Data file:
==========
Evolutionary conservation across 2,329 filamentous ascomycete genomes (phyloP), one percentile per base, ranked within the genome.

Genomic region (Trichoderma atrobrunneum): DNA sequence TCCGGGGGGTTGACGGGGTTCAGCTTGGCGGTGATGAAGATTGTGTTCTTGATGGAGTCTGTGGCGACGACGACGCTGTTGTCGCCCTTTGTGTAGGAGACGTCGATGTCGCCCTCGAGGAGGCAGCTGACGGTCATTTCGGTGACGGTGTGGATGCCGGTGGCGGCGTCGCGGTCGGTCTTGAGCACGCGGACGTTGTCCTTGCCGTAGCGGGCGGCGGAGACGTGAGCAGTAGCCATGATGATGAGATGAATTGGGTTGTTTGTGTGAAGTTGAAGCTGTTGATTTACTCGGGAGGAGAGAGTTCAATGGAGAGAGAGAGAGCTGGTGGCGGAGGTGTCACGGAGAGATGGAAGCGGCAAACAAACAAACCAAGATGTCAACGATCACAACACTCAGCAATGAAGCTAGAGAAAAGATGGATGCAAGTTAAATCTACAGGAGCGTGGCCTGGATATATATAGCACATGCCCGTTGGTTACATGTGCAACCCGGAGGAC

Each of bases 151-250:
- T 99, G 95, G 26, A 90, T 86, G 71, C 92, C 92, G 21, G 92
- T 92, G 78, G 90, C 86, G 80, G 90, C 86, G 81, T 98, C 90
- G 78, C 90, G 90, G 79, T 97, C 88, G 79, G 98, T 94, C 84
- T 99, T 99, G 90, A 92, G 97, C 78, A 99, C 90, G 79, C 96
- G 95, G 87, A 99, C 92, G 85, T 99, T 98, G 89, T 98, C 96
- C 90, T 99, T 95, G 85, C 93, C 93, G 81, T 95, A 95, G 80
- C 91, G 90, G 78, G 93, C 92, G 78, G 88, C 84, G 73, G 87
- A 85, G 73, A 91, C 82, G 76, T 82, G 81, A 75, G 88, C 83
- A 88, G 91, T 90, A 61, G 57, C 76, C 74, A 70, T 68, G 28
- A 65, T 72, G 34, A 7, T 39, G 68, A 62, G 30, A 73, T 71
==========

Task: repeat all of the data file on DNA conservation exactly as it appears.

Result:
Evolutionary conservation across 2,329 filamentous ascomycete genomes (phyloP), one percentile per base, ranked within the genome.

Genomic region (Trichoderma atrobrunneum): DNA sequence TCCGGGGGGTTGACGGGGTTCAGCTTGGCGGTGATGAAGATTGTGTTCTTGATGGAGTCTGTGGCGACGACGACGCTGTTGTCGCCCTTTGTGTAGGAGACGTCGATGTCGCCCTCGAGGAGGCAGCTGACGGTCATTTCGGTGACGGTGTGGATGCCGGTGGCGGCGTCGCGGTCGGTCTTGAGCACGCGGACGTTGTCCTTGCCGTAGCGGGCGGCGGAGACGTGAGCAGTAGCCATGATGATGAGATGAATTGGGTTGTTTGTGTGAAGTTGAAGCTGTTGATTTACTCGGGAGGAGAGAGTTCAATGGAGAGAGAGAGAGCTGGTGGCGGAGGTGTCACGGAGAGATGGAAGCGGCAAACAAACAAACCAAGATGTCAACGATCACAACACTCAGCAATGAAGCTAGAGAAAAGATGGATGCAAGTTAAATCTACAGGAGCGTGGCCTGGATATATATAGCACATGCCCGTTGGTTACATGTGCAACCCGGAGGAC

Each of bases 151-250:
- T 99, G 95, G 26, A 90, T 86, G 71, C 92, C 92, G 21, G 92
- T 92, G 78, G 90, C 86, G 80, G 90, C 86, G 81, T 98, C 90
- G 78, C 90, G 90, G 79, T 97, C 88, G 79, G 98, T 94, C 84
- T 99, T 99, G 90, A 92, G 97, C 78, A 99, C 90, G 79, C 96
- G 95, G 87, A 99, C 92, G 85, T 99, T 98, G 89, T 98, C 96
- C 90, T 99, T 95, G 85, C 93, C 93, G 81, T 95, A 95, G 80
- C 91, G 90, G 78, G 93, C 92, G 78, G 88, C 84, G 73, G 87
- A 85, G 73, A 91, C 82, G 76, T 82, G 81, A 75, G 88, C 83
- A 88, G 91, T 90, A 61, G 57, C 76, C 74, A 70, T 68, G 28
- A 65, T 72, G 34, A 7, T 39, G 68, A 62, G 30, A 73, T 71